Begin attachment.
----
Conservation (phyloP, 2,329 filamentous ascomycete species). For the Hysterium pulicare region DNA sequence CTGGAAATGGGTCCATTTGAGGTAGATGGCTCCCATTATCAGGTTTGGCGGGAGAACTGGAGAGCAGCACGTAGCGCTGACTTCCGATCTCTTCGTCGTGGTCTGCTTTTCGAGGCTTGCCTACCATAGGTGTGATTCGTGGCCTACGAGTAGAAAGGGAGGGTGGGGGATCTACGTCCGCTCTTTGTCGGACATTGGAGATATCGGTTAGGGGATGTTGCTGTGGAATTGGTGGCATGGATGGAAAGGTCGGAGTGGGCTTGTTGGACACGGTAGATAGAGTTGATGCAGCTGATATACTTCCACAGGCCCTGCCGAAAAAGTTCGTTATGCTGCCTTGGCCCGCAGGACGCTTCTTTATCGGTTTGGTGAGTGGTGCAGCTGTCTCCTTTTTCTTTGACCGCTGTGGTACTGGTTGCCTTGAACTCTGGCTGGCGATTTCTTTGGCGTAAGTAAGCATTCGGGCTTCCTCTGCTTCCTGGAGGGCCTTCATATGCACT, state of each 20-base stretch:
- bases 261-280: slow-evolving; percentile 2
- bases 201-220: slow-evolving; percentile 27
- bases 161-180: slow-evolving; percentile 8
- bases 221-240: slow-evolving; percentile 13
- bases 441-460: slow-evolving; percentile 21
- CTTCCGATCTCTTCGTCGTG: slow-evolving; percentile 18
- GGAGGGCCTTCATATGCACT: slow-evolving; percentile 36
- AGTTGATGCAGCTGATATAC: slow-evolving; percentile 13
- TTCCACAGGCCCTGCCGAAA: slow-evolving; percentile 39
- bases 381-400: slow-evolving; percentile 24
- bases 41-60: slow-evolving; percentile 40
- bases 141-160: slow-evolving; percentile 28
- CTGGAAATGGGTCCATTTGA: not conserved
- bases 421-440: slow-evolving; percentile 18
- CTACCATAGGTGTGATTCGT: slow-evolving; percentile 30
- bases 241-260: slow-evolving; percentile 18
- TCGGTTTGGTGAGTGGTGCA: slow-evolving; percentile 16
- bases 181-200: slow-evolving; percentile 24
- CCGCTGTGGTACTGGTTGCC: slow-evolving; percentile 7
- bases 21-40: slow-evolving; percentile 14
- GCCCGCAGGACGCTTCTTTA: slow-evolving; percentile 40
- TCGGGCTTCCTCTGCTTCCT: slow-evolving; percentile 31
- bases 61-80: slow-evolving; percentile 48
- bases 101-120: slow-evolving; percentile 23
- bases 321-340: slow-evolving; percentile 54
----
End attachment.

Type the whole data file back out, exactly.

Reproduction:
Conservation (phyloP, 2,329 filamentous ascomycete species). For the Hysterium pulicare region DNA sequence CTGGAAATGGGTCCATTTGAGGTAGATGGCTCCCATTATCAGGTTTGGCGGGAGAACTGGAGAGCAGCACGTAGCGCTGACTTCCGATCTCTTCGTCGTGGTCTGCTTTTCGAGGCTTGCCTACCATAGGTGTGATTCGTGGCCTACGAGTAGAAAGGGAGGGTGGGGGATCTACGTCCGCTCTTTGTCGGACATTGGAGATATCGGTTAGGGGATGTTGCTGTGGAATTGGTGGCATGGATGGAAAGGTCGGAGTGGGCTTGTTGGACACGGTAGATAGAGTTGATGCAGCTGATATACTTCCACAGGCCCTGCCGAAAAAGTTCGTTATGCTGCCTTGGCCCGCAGGACGCTTCTTTATCGGTTTGGTGAGTGGTGCAGCTGTCTCCTTTTTCTTTGACCGCTGTGGTACTGGTTGCCTTGAACTCTGGCTGGCGATTTCTTTGGCGTAAGTAAGCATTCGGGCTTCCTCTGCTTCCTGGAGGGCCTTCATATGCACT, state of each 20-base stretch:
- bases 261-280: slow-evolving; percentile 2
- bases 201-220: slow-evolving; percentile 27
- bases 161-180: slow-evolving; percentile 8
- bases 221-240: slow-evolving; percentile 13
- bases 441-460: slow-evolving; percentile 21
- CTTCCGATCTCTTCGTCGTG: slow-evolving; percentile 18
- GGAGGGCCTTCATATGCACT: slow-evolving; percentile 36
- AGTTGATGCAGCTGATATAC: slow-evolving; percentile 13
- TTCCACAGGCCCTGCCGAAA: slow-evolving; percentile 39
- bases 381-400: slow-evolving; percentile 24
- bases 41-60: slow-evolving; percentile 40
- bases 141-160: slow-evolving; percentile 28
- CTGGAAATGGGTCCATTTGA: not conserved
- bases 421-440: slow-evolving; percentile 18
- CTACCATAGGTGTGATTCGT: slow-evolving; percentile 30
- bases 241-260: slow-evolving; percentile 18
- TCGGTTTGGTGAGTGGTGCA: slow-evolving; percentile 16
- bases 181-200: slow-evolving; percentile 24
- CCGCTGTGGTACTGGTTGCC: slow-evolving; percentile 7
- bases 21-40: slow-evolving; percentile 14
- GCCCGCAGGACGCTTCTTTA: slow-evolving; percentile 40
- TCGGGCTTCCTCTGCTTCCT: slow-evolving; percentile 31
- bases 61-80: slow-evolving; percentile 48
- bases 101-120: slow-evolving; percentile 23
- bases 321-340: slow-evolving; percentile 54